Though David faced tremendous odds throughout his military career, his trust and faith in the Lord brought him strength and he remained undefeated. Numerous exiles and amazing odds culminated, with enemies hard-pressing from all angles, to make an arduous militaristic reign. However, David overcame all these burdens and hurdles to forge a great empire. His son, Solomon, affirmed Israel’s greatness, forming a strong bond with Hiram of Tyre. The story of David is truly one which inspires awe.
1 and 2 Samuel., 1 Chronicles., "Student Bible - New International Version"., (Zondervan: Michigan, 2002).
References and Notes:
1. ^ 1 Samuel 17:34-36
2. ^ 2 Samuel 5:6
3. ^ Hiram sent messengers to David, accompanied by stonemasons and carpenters, with the famous cedars of Lebanon
Harpagus the Mede
By Penelope, 14 October 2007; Revised
First, an idea of how the world was both before and during the time of Harpagus and, of course, much of this will coincide with events which led to the founding of Persia.
It is the 6th Century BC. Two super-powers, Media and Lydia, are embroiled in all out war. This war, which consisted of a series of annual campaigns, went on for 6 years, finally coming to a bloody end on the afternoon of May 28, 585 BC at the Battle of the Eclipse, in which an actual total eclipse of the sun terminated the fierce battle. The eclipse has been established by modern calculations, which place the phenomenon as having occurred late in the afternoon on that very date. King Cyaxares of Media died shortly proceeding the battle, and, as a result, his very superstitious son, Astyages, was crowned. King Astyages found himself master of a large and stable empire, in alliance with King Nebuchadnezzer of Babylon and King Croesus of Lydia. This stability would endure for an unprecedented 32 years.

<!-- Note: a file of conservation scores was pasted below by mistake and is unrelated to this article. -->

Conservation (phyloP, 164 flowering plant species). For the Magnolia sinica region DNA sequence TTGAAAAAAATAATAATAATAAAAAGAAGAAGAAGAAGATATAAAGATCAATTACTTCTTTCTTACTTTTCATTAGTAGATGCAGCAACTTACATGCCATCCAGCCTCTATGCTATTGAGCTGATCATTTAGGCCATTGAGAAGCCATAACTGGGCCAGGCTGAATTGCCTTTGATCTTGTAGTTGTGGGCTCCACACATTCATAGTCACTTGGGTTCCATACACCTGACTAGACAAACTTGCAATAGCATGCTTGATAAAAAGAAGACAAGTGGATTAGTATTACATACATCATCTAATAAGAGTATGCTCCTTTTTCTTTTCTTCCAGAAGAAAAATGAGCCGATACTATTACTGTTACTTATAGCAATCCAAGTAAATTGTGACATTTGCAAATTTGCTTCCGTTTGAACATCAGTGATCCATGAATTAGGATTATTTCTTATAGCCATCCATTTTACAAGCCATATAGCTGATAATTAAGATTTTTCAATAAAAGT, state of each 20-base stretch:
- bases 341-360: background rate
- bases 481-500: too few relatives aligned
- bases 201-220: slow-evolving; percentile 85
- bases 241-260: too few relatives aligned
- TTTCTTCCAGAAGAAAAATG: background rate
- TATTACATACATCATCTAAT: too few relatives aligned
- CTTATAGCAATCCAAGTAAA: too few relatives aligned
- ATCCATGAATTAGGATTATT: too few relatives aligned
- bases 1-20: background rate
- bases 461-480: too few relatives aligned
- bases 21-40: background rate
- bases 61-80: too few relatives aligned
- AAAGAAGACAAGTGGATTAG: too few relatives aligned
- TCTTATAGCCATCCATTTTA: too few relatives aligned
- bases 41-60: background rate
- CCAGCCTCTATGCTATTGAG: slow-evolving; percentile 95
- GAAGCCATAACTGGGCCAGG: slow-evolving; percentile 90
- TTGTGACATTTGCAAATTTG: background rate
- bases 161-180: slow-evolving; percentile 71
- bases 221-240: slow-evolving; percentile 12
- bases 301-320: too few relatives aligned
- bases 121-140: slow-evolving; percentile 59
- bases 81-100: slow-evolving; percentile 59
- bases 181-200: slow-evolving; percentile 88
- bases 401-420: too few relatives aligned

A bas-relief depicting two Medes
There is very little, if anything, recorded about Harpagus describing his early years. He was a member of the House of Astyages, being the "courtier", which is catagorised as being a very privileged position awarded by a very powerful person, usually the head of state, and, in this particular case, the head of state is King Astyages, whose reign is tentatively dated from 585 to 550 BC. The King, being very superstitious, is said to have had two dreams which foretold the overthrow of his dynasty. The second dream included his grandson, Cyrus ll, son of daughter Mandane, and Cambyses l, King of Anshan. Astyages. Taking heed to the dream, which he perceived to be a warning and/or omen, he turned to his courtier, Harpagus, and ordered him to kill the boy, who, in his mind, would save his dynasty. Harpagus, instead of following the orders of the King, gave the boy to Mithridates, the shepherd who would raise him. It is not clear why Harpagus gave the boy to the shepherd. Was it because Harpagus was unwilling to spill his own royal blood? Or did he feel that killing a helpless child would be a dishonorable act, one which might have remained in his conscious, especially since he himself had a young son? Many even believe that Harpagus simply "wanted someone else to do it". Whatever the case may be, Astyages discovered 10 years later that the boy was still alive, and, as punishment to Harpagus, he had his son killed, chopped to pieces, marinated, cooked, and served at a banquet. All of the guests, including Harpagus himself, began to eat. Once made aware of the scandalously wretched deed, Harpagus, in silence, gathered all of the remaining pieces of his son, to make ready for burial.
Lycian Acropolis of Xanthos which shows the Palace destroyed by Harpagus